Inside the Studio. Photo: Rinald Mamachev

“I don’t care so much about the studio, as much as I care about the commune, the living,” says Steve, “You wake up with music, you go to sleep with music. And it’s all friendship.”

It is certainly more than just a studio to the artists who go there. While recording at such a prestigious place might seem out of reach for new kids on the block looking to follow in the footsteps of their idols, the couple insists it’s not just about attracting the big, established stars to record with them.

“We choose carefully. We have a select list. All I record are my friends, really,” says Steve,”It’s not a question of money. It’s a question of fun.”

Cézanne continues, “You don’t have to be rich and famous to come here. We do record a lot of people. It might be somebody’s brand new album, from a 21 year old girl, with a beautiful voice, that fits. It’s just a thing when people fit together. People seem to gravitate here if they tend to fit here.”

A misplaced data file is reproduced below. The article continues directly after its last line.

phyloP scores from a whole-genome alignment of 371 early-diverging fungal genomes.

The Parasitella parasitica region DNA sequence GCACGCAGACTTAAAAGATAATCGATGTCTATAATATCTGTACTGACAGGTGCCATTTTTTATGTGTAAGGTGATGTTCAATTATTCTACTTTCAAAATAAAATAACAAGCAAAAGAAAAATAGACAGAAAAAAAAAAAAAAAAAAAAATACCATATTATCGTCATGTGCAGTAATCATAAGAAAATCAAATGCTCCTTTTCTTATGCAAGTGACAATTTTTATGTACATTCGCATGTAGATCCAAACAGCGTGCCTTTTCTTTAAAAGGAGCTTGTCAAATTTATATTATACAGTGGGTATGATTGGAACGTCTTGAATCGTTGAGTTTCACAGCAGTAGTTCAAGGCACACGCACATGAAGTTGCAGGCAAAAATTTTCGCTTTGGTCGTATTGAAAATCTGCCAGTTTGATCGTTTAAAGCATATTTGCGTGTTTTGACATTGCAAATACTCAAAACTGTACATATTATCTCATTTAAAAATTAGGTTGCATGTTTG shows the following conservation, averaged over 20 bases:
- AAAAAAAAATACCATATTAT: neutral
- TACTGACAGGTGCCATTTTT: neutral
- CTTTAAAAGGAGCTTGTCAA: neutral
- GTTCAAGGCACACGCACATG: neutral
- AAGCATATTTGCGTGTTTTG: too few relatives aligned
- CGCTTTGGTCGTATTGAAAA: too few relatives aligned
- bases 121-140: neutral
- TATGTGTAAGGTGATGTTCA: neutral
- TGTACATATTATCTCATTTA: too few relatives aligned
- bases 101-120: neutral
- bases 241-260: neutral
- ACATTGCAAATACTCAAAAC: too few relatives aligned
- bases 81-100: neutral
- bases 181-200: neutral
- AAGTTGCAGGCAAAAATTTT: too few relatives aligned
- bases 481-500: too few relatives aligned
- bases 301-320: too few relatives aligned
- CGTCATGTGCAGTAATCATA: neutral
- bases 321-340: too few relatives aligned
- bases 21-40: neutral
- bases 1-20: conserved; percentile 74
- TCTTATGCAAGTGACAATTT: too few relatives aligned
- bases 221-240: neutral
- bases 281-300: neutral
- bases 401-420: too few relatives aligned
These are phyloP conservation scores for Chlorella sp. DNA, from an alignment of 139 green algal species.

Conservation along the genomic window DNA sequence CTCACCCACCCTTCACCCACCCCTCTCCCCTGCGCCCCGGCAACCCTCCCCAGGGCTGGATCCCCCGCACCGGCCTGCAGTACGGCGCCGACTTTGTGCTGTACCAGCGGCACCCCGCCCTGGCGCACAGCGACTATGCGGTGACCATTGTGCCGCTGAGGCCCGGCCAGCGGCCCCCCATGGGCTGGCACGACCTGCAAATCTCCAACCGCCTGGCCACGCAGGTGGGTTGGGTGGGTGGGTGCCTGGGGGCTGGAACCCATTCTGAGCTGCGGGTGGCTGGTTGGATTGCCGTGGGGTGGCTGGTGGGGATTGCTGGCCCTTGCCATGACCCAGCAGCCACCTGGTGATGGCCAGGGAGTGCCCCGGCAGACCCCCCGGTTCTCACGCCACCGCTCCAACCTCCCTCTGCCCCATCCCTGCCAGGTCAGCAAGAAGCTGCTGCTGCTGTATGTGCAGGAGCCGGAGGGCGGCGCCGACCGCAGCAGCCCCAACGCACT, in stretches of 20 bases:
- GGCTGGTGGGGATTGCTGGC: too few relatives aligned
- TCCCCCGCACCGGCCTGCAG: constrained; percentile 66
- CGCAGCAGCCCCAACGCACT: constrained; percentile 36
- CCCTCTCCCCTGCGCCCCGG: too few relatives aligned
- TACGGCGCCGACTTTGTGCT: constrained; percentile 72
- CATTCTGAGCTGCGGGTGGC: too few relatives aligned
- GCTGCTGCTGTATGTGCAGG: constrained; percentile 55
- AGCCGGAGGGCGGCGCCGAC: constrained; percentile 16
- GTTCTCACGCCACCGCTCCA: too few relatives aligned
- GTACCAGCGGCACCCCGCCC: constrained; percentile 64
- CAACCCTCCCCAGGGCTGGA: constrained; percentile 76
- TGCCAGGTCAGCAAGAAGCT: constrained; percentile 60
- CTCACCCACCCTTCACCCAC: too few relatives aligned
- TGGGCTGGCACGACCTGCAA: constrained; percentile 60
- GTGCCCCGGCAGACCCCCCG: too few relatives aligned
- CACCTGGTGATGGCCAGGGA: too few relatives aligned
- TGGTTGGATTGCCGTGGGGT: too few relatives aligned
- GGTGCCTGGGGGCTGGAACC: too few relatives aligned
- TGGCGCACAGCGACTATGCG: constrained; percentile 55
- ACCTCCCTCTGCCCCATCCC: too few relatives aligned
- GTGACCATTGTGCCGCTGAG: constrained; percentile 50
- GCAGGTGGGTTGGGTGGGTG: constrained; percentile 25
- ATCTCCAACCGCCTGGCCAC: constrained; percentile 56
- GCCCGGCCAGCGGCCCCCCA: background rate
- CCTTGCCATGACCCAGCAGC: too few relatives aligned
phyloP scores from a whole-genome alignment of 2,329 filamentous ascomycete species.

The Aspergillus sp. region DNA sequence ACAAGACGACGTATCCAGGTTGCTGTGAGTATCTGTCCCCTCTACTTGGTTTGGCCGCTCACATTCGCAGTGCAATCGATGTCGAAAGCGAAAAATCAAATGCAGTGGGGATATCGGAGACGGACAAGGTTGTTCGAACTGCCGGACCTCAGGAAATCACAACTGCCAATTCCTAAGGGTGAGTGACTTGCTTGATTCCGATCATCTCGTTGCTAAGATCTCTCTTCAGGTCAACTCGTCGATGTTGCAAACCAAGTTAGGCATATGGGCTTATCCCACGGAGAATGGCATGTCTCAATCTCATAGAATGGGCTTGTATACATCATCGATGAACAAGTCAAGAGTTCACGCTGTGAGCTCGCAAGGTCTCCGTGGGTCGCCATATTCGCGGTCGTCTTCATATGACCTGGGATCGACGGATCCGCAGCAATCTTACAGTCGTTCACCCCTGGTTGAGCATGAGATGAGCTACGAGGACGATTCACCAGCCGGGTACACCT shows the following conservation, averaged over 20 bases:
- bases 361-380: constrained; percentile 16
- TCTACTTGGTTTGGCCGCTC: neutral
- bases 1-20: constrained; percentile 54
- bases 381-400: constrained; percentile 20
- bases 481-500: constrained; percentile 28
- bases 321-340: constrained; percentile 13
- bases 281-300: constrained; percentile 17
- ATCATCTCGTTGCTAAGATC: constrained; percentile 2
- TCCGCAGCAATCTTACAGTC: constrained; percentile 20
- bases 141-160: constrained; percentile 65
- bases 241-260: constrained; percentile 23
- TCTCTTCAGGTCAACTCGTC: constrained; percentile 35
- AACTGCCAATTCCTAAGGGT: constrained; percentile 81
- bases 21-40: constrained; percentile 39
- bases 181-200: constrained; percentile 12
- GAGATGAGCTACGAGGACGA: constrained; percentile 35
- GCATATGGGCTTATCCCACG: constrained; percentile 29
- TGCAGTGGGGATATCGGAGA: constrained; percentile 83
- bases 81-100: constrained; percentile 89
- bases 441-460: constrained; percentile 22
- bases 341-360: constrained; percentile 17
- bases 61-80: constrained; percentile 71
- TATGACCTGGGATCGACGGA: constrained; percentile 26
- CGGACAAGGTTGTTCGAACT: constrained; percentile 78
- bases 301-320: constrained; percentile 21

Steve agrees, stating, “There are two types of recordings, people who like the city, and the people who don’t like the city.” He goes deeper into his own philosophy on his studio, and ultimately his life, in just a few words.

“Hippy. No time of day. Commune living. The love in. I’m just glad to be breathing. There is no stress on this property at all, none. I’ve had leukaemia for 12 years [Steve is now in remission], I don’t need stress.

“Music is a healing thing, as good as medicine.”

Dockside Studio

One of the bedrooms above the studio. Photo: Rinald Mamachev

The Nails’ musical philosophy

Steve and Cézanne have seen a vast array of musicians and recorded them, so what is their advice to newcomers, or even old-timers. Steve provides the final few words of advice to aspiring musicians, backed by all his years of experience and success in all facets of the business. It reflects his own absolute dedication to his art, “Don’t stop. Never stop. They say music is a 10 year window. No, don’t stop, always stay in your genre, do your thing. Don’t ever quit.”